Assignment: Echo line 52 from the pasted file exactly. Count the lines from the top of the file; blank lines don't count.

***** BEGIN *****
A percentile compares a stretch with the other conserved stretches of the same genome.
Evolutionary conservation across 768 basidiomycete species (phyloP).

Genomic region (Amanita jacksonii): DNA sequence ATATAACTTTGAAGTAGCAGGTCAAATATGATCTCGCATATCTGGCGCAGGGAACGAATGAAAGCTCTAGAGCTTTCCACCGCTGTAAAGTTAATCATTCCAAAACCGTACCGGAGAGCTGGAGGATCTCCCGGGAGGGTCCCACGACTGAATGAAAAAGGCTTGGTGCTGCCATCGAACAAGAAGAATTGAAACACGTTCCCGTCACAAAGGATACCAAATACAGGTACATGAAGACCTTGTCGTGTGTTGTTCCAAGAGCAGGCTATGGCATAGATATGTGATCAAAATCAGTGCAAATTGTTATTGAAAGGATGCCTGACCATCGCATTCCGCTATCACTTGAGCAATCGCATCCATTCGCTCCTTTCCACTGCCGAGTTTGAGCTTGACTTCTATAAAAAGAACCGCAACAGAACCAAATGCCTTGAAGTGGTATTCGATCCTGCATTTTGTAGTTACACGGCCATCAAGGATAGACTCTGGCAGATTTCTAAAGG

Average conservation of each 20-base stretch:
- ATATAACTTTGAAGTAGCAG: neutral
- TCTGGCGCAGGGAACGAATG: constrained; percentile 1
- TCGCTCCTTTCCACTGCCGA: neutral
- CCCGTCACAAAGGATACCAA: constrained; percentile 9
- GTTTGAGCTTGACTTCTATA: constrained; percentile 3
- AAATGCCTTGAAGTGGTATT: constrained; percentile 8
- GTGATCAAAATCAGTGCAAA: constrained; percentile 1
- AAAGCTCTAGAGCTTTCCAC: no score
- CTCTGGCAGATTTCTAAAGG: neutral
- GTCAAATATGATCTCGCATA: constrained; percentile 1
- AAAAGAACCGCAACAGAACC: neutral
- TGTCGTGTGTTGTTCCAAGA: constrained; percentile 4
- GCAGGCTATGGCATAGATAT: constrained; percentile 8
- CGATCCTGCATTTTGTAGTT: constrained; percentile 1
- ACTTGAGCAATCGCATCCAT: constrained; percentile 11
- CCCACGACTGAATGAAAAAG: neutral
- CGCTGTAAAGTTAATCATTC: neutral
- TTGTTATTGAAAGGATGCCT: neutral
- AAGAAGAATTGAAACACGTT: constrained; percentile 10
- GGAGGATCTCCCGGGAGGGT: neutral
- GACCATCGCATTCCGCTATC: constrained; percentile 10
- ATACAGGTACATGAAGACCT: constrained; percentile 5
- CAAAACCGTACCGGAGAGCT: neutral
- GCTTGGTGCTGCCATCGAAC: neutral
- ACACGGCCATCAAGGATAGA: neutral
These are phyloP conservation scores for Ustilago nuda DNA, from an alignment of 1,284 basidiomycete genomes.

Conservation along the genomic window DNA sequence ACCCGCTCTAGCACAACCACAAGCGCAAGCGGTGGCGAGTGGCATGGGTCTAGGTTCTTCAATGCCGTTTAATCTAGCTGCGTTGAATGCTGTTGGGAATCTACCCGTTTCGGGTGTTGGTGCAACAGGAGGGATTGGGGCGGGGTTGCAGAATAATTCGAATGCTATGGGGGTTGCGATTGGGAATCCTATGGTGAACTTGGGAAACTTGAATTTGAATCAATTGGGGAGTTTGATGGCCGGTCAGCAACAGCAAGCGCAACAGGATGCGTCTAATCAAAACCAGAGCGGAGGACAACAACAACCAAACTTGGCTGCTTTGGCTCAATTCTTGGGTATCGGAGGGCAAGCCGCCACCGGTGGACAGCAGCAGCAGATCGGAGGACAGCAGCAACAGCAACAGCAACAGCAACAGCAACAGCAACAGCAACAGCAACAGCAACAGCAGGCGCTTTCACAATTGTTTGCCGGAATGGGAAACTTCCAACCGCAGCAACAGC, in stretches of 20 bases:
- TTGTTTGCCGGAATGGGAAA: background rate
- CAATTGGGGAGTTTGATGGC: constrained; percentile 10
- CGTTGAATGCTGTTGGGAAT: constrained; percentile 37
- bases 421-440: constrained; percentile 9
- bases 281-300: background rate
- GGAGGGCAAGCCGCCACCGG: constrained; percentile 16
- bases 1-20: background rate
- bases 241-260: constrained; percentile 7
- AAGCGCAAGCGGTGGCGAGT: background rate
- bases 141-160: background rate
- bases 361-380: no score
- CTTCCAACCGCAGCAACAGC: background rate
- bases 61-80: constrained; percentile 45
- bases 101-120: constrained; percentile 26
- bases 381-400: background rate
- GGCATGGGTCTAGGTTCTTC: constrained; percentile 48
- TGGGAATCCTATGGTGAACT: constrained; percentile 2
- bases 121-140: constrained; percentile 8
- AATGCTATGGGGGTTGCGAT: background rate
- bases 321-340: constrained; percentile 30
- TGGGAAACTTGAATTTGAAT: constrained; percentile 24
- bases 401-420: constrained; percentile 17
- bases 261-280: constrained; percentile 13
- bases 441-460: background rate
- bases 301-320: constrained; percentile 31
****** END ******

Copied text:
- TGGGAAACTTGAATTTGAAT: constrained; percentile 24